As you complete Story Experiences and Hero Missions, you’ll level up a character and gain Talent Points. Each hero has three talent trees – Reinhardt, for example, has the Crusader, Juggernaut and Guardian trees. In the Crusader tree, you’ll have talents like Barrier Boon which heals him for a percentage of health when his shield health is 50 percent or lower. Junkrat has the Demolitionist, Tinkerer and Wastelander trees with the last one providing an ability that triggers health regeneration on multi-kills.
Other examples include Soldier 76’s Biotic Field moving with him and knocking away any enemies that get too close or Mercy resurrecting the squad from a distance and through walls. Each talent can also be leveled up to provide more benefits. Of course, PvE and PvP progression are being kept separate so you’re not going to see all of these talents in Competitive or Quick Play. Never say never for Mayhem though.
For PvP, Blizzard is currently experimenting with passives, providing bonuses to different heroes depending on their roles. DPS heroes will move quicker while tanks will have knock-back reduction and receive less Ultimate charge if they’re being damaged. Support heroes will have passive health regeneration when going a few seconds without taking damage, providing some much-needed self-sustain for characters like Zenyatta and Ana.
Tank Role Changes
Tanks are also seeing some experimentation, with the developer looking to transition them into more brawler-type heroes. This was showcased with Reinhardt who will have two Firestrike charges, being able to steer when charging and even the ability to cancel a charge. While this, along with passives, could shake up how PvP is currently played, it was emphasized that these changes are “still being iterated on” and may either change or not be implemented at all in the final game.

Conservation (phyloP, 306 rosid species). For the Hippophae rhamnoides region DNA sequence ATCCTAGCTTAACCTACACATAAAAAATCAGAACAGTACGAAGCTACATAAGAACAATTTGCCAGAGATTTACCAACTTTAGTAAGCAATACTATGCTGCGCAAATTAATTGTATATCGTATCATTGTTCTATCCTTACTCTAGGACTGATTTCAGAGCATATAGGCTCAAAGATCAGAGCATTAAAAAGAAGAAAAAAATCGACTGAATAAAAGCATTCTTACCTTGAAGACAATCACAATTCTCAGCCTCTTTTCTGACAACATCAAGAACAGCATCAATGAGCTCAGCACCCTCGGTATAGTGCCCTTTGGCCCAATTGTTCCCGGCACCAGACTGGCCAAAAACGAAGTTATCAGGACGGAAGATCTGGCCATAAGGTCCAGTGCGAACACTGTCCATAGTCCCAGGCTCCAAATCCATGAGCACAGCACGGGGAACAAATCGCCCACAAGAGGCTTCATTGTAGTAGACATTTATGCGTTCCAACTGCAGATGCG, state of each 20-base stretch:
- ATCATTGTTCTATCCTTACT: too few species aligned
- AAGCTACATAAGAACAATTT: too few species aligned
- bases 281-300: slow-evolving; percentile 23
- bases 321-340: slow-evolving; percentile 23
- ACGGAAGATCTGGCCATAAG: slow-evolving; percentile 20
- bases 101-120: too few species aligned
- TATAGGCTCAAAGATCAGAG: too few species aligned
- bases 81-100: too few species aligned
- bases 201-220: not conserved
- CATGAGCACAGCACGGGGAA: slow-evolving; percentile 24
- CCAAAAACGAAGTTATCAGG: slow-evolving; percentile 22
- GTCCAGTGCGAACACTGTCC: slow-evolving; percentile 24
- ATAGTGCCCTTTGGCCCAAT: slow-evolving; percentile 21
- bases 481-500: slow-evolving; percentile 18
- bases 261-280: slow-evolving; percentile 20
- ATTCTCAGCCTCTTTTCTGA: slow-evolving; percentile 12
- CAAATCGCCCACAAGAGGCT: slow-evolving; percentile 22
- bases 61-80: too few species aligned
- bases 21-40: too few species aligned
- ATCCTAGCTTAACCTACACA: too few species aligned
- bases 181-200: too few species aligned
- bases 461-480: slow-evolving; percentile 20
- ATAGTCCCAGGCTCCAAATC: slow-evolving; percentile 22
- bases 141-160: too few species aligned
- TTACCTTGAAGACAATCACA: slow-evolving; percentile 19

In terms of visuals, Overwatch 2 will provide a fairly big step up over the original. Along with the previously mentioned dynamic weather and larger maps with more going on, there are new shaders and improved lighting. Other improvements to particle effects, fog and cloth are also being added. Each hero is also receiving a new look, which Overwatch 1 players will access to, but the greater visual improvements will be coming to the original later when both game clients eventually merge.
To help modernize the combat, sound effects have also seen some updates. Gun and melee sounds are more “satisfying” and the new convolution reverb system ensures that sounds change depending on the environment. So if you’re out in the open, Reaper’s Hellfire Shotguns will sound fairly normal but in a tunnel, you can hear the shots echoing throughout.
New PvP Modes, Heroes and Maps
Overwatch 2 will have new maps, heroes and modes which will also be accessible to Overwatch 1 players. New maps include Toronto, Monte Carlo, Rome, Gothenburg, and New York while heroes like Sojourn, who utilizes a rail-gun for massive damage, will be added when the sequel hits. The newest PvP mode is Push which sees players battling to control and push a robot to the opposing side’s base. The team that pushes it furthest wins the match and thus far, it looks to offer a far more dynamic style of objective play.
No Assault Mode
Assault aka 2CP will not be returning for Competitive play (and perhaps not even Quick Play). While director Jeff Kaplan confirmed that the maps would still be available in the sequel in some form, the mode itself will be going away. And of all maps in development, none are Assault-based. For those who have struggled for years with endless stalls and constant back-and-forth Competitive games, this is good news indeed. Whether this means the original game will do away with Assault or not remains to be seen.